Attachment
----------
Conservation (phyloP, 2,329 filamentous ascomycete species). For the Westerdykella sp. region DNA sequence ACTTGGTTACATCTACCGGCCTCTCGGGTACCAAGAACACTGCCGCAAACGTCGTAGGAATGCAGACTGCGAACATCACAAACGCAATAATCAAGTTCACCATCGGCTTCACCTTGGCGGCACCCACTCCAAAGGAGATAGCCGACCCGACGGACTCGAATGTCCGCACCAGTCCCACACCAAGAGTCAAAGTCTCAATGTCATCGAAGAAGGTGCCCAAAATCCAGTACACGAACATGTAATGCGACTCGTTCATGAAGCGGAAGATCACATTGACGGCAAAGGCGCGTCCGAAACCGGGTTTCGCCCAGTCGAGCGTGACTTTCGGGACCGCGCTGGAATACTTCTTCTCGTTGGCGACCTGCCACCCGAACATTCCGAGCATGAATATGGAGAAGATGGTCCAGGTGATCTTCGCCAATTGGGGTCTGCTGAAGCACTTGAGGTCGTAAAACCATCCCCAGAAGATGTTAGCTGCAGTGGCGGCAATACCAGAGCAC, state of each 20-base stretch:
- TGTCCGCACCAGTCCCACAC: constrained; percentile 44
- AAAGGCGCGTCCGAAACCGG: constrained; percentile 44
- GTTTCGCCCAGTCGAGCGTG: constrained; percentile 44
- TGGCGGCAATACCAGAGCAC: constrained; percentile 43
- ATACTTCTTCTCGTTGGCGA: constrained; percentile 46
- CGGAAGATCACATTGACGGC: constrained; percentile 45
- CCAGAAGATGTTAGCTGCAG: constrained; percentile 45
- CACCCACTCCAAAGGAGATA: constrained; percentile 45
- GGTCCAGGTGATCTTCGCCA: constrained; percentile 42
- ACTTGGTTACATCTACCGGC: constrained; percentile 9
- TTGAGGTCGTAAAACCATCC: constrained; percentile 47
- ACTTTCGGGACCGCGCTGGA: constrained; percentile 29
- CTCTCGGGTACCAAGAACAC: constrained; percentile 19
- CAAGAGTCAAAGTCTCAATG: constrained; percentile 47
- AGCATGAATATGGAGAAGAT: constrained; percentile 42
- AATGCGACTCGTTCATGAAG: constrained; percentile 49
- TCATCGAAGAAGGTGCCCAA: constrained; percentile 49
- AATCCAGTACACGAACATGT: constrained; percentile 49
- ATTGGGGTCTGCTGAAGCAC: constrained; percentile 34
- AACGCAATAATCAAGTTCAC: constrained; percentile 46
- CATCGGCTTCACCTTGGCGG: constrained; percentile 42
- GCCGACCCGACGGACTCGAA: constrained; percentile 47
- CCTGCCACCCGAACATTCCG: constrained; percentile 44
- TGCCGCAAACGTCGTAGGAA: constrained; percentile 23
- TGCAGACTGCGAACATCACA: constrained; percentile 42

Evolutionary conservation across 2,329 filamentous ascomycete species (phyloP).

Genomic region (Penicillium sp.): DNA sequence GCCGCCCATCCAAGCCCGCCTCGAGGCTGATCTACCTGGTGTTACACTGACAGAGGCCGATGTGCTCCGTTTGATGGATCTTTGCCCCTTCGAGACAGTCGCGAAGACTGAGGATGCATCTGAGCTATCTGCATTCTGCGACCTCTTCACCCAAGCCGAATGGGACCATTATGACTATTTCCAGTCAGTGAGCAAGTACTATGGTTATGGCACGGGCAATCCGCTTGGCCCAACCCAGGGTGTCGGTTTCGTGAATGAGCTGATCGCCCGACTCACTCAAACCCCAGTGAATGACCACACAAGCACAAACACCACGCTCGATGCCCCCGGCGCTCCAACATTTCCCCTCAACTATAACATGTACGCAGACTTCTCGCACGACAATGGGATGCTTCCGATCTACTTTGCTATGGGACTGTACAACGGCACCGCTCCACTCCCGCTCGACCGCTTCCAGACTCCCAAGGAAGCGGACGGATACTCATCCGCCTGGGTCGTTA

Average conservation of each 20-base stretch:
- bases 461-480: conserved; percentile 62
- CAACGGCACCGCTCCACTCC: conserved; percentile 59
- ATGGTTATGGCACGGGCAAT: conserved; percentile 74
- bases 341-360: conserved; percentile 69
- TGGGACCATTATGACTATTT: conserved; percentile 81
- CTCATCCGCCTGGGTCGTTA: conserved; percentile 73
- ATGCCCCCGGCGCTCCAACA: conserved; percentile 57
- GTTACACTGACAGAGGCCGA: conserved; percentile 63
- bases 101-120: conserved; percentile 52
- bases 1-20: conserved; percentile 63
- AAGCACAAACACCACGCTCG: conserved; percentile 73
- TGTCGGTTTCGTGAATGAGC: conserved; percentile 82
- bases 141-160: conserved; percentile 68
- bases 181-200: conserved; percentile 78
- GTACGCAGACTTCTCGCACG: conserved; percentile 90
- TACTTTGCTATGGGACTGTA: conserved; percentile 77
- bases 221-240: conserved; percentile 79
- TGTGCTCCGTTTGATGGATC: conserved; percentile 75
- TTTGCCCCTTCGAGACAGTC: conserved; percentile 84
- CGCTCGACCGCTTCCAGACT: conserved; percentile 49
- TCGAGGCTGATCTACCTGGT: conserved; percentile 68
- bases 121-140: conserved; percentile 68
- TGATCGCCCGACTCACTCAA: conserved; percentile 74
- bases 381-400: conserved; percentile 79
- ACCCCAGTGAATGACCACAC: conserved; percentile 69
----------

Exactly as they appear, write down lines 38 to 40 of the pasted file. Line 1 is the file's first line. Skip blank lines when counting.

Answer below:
- bases 101-120: conserved; percentile 52
- bases 1-20: conserved; percentile 63
- AAGCACAAACACCACGCTCG: conserved; percentile 73